Monday, 5 March 2012

timezone II

Monday, is that you?
Monday, can you hear me Monday? Monday, is that you?

Yes, it's Monday.

I sat down at this desk on Sunday evening and now the streetcars and sun are about to arrive and usher in Monday in Toronto. I've written through the night for the second night in a row. I've written a lot, if words can be counted even when they're not snaking towards the end of the page. If working and reworking lines of type counts as much as the sheer filling of paper with ink. If, like gently stretching and smoothing an excess of pastry over the sides and base of a pie dish, turning 6906 words into 4438 words is a creditable achievement. Two nights of sitting up while the world around me sleeps, performing spells: the alchemy of editing. Taking rocks and attempting to turn them into gold. The impossibly hopeful process of trying to pinpoint the magic that will create something new and better by adding something and, by adding, will take something - baseness, profanity, ordinariness, mortality - away.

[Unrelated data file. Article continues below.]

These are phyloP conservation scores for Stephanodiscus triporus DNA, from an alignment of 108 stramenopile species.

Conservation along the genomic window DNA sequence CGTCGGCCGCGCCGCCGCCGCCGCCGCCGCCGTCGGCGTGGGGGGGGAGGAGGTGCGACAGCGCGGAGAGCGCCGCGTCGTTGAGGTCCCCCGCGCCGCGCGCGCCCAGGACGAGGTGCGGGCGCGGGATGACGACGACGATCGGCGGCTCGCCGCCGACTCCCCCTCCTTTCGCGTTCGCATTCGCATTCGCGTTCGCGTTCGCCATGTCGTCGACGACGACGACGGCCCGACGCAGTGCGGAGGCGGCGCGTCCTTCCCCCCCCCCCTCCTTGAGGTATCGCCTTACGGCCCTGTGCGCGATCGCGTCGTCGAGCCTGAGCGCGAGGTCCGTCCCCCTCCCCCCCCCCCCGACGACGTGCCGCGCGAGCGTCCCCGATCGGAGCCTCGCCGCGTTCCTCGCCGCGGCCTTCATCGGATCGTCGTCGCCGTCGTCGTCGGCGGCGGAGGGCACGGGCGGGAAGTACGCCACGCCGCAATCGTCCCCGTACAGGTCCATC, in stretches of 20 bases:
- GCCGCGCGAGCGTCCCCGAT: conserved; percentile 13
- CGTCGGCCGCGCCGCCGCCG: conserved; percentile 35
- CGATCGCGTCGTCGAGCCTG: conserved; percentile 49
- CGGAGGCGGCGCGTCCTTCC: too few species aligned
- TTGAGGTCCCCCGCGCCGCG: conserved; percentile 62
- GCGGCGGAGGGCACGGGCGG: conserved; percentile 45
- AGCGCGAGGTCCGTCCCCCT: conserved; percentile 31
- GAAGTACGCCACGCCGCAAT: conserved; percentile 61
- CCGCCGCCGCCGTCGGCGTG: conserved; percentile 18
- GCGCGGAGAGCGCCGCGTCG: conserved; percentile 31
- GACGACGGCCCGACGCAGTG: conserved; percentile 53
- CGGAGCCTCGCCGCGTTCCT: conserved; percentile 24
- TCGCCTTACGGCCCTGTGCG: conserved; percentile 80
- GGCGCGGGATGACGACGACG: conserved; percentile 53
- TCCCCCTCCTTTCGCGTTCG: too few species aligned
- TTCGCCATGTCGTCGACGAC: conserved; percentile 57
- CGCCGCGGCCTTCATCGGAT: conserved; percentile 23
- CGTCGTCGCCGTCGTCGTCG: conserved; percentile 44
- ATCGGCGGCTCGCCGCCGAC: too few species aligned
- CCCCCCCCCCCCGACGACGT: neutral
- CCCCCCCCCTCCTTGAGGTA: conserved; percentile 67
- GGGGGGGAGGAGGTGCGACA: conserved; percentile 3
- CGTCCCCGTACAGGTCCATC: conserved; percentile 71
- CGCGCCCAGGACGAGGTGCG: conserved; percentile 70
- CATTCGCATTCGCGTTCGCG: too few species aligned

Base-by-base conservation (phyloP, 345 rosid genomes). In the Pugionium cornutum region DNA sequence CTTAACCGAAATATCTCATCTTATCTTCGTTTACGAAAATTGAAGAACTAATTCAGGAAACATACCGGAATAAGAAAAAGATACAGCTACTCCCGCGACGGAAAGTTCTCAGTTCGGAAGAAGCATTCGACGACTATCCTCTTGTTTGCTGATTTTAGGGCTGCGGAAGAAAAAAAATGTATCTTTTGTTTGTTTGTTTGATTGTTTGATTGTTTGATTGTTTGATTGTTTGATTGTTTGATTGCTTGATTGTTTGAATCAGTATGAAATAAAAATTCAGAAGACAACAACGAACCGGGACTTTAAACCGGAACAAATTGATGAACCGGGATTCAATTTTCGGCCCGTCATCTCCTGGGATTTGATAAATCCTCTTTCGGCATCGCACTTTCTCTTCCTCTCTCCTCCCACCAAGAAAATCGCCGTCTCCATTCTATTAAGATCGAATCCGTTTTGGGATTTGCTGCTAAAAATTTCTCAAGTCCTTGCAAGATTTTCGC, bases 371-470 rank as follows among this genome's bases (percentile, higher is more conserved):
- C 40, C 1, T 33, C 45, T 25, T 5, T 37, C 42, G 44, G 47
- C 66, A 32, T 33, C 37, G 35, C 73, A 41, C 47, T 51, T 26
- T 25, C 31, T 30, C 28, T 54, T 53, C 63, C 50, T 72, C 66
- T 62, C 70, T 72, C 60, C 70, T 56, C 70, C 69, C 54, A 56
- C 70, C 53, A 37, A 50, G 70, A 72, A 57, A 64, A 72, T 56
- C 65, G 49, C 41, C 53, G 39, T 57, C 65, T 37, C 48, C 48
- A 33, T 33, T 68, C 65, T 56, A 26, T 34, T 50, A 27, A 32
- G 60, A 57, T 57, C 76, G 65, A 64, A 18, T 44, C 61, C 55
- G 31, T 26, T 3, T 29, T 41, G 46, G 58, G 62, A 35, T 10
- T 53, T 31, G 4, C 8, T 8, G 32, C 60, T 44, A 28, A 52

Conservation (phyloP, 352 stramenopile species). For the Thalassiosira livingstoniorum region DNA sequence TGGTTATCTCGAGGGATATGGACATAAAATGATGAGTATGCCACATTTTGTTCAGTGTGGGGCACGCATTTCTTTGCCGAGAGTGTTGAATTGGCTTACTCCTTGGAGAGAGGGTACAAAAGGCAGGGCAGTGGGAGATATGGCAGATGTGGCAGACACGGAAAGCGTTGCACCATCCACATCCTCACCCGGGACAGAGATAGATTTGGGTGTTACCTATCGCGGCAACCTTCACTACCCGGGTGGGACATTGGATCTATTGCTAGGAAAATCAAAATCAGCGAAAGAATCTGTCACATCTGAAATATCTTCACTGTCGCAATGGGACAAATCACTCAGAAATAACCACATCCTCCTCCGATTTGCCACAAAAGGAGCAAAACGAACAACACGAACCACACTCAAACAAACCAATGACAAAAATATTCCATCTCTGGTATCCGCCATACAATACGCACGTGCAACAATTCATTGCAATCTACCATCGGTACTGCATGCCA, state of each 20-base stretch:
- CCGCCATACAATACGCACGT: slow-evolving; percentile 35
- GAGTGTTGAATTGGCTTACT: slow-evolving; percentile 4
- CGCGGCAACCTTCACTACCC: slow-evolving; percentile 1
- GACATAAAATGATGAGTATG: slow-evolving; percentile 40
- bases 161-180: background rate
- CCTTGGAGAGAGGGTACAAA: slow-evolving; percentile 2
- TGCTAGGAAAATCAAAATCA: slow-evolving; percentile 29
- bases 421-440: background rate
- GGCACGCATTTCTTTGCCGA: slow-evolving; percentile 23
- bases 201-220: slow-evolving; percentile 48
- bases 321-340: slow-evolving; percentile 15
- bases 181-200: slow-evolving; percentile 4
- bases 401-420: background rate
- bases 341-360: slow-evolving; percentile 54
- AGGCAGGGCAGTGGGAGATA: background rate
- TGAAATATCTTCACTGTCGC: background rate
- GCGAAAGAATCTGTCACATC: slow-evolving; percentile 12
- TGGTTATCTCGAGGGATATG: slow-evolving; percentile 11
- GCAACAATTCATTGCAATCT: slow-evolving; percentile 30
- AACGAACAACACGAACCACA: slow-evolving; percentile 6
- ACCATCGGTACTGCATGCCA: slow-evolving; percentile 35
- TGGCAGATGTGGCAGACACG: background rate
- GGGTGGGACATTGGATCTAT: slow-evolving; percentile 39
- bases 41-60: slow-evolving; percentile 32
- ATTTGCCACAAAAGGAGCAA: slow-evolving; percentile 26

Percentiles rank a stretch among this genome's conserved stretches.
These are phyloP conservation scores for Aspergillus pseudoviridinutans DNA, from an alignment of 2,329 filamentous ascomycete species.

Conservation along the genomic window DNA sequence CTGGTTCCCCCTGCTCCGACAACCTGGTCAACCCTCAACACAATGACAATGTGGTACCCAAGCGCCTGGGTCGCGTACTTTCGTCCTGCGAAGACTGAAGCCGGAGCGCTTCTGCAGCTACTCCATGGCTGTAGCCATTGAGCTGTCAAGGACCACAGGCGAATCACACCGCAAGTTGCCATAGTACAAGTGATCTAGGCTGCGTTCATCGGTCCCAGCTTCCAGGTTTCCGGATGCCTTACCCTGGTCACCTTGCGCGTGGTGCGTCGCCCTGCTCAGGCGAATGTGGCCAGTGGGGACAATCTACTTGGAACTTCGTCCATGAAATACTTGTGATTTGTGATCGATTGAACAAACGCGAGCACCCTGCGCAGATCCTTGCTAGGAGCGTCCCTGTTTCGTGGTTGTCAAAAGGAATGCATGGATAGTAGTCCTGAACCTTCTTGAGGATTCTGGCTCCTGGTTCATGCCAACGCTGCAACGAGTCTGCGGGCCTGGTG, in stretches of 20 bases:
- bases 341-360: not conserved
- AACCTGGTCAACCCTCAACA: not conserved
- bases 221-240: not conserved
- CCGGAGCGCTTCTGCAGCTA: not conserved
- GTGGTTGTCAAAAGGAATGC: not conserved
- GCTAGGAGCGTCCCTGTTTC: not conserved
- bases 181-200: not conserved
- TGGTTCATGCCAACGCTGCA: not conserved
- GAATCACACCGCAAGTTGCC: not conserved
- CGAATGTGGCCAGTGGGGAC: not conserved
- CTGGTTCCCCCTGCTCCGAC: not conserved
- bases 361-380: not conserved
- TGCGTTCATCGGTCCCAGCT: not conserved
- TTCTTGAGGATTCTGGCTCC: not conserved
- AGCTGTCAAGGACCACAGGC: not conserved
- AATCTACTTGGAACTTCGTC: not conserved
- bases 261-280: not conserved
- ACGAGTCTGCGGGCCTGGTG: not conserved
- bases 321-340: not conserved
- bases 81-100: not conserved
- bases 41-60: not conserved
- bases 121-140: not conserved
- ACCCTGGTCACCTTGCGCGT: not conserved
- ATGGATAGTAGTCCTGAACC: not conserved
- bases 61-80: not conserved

Yes, it's Monday and I've had a weekend of writing.

I've sent something off, I've got more to write. Books are propped all around me like small clusters of fruit at an outdoor market; photocopied and printed articles are slathered across my desk in an almost complete suffocation of its wooden surface. Pens are scattered with pot-it notes, bulldog clips, a phone and paper clips. If the paper that fills this small room could be fingerprinted, I'd be everywhere. I've thumbed through books and checked online. I've sat here over and over again, quietly tapping my head and biting my lip, the thing my body does when it's trying to find the right word. My shoulders ache, and my back feels like it did when I drove the 9 hours from St Louis to Fort Wayne last November. So much more to write, so many things to write, and... (someone called us feral today)... so big the reasons to write.

The first streetcar just rolled by as I typed. It's Monday.

Dishes are piled in the sink, I've been wearing lavalava or jeans all weekend, the bed can't remember the last time it was made, and words are rushing around and around in my head like coins around the yellow plastic fundraising funnels in shopping malls. I'm entranced, watching them circle, and I have no time for worldy things like kitchens, bathrooms and washing machines. These things will all wait, while I write. And write. And write.

Te tau okioki. The chance to write.

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